This article describes the exprerience of the reception of the VLF station 'SAQ' during its commemorative emissions.
|WHAT IS SAQ
SAQ is the callsign of the swedish VLF station of
Grimeton, activated during the twenties with the purpose of granting a
radiotelegraphic link between Europe and East coast of United States.
For every detail about the station and its history
please check the official site:
Alexanderson alternator was used in several other
stations, with the same basic purpose: long distance transmissions. Here
follows some link to a couple of interesting articles:
Today the Grimeton alternator is the only one left working and operational. In 2004 it has been appointed as a World Heritage on UNESCO World Heritage list.
system is massive as well. It is composed by six 127 meter high masts.
The commemorative transmissions are scheduled on a yearly base, usually at the beginning of July, even if it possible that extraordinary transmissions take place on other periods or special events, such as during Christmas season.
Check out http://www.alexander.n.se/ to find out the official schedule.
The frequency is always 17,2 kHz, the mode is always CW.
Due to the high power used the coverage area is
very wide. In our country it can be easily received with modest receivers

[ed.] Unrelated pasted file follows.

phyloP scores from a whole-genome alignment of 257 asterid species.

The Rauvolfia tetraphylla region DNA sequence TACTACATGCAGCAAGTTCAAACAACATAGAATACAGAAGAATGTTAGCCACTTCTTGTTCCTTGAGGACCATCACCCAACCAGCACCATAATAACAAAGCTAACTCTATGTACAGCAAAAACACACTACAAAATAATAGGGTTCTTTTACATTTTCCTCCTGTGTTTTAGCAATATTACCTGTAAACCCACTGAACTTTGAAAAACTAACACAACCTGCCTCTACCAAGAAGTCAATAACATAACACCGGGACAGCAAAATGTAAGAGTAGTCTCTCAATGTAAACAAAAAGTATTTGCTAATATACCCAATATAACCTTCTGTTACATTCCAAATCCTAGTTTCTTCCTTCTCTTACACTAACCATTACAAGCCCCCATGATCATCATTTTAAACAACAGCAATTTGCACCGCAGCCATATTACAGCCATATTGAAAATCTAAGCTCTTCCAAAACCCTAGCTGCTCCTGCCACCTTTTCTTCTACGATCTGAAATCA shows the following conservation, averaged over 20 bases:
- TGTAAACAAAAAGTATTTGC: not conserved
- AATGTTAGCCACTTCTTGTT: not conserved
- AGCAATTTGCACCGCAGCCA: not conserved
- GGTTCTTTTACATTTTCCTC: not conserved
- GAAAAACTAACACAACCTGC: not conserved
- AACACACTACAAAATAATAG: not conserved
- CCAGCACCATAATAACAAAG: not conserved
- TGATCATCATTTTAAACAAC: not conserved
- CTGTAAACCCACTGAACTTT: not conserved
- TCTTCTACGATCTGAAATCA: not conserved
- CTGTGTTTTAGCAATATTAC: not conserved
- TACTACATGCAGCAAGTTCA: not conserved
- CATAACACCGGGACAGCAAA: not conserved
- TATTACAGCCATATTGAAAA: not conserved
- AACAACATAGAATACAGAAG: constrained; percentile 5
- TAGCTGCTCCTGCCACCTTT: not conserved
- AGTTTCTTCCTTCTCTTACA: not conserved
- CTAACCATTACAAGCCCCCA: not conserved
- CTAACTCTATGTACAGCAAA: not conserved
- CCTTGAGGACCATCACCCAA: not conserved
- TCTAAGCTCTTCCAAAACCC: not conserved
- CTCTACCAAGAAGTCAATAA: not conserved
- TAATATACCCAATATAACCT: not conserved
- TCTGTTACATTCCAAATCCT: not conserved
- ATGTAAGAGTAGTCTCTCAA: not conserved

and poor (short) aerials.
RECEIVING STATION SETUP
During last transmission I moved to the countryside, just few km from my home. My intention was to test my brand new self made VLF receiver with a well known signal.
It was a very cold and foggy Christmas eve, I was
late as usual and it was
The 7.5 meters long fishing rod, used as antenna. This is the
classical solution for HF activity during the holidays: light and ready in
A fishing rod is more practical than climbing trees to hook longwires and in this case the length of the aerial is more than enough.
The central wire passes from the bottom of the rod through the rear window to get to the passenger seat.
On the right:
My Inspire RS-4 is a simplified version of the original Nasa project:
SAQ TUNE-UP PHASE
SAQ station perform a tune-up phase about 30 minutes
before the real transmission, so there is all the time to get well prepared
VVV DE SAQ, well readable at 17,2 kHz, ALPHA and RTTY stations also present.
The content of the real message, at least during the summer transmissions, is very random and there is not a standard message, excluded the preamble (presentation of the Grimeton Radio) and the end (QSL info and so on).
If your purpose is to obtain a QSL from SAQ, or send them a reception report, it's better to decode the whole message.
There are several ways to do that:
SAQ is an Amateur Radio Station as well, so it is
possible to send QSL and reception reports via bureau. Do not forget to
include all (or a meaningful part) of the decoded message.
As example here follows a part of the message received at my QTH last Christmas eve: the word "CHRISTMAS" is clearly visible.
"CHRISTMAS" word is clearly readable.
The reception of SAQ is very easy. I listened it
just few kilometers from my home, in a open field, with an old receiver
and few meters of wire as antenna.
In this age of digital communications, microwave
and satellites thinking about the Alexanderson alternator and its massive
antenna system is absolutely fascinating.
Claudio Parmigiani, IZ2FER.
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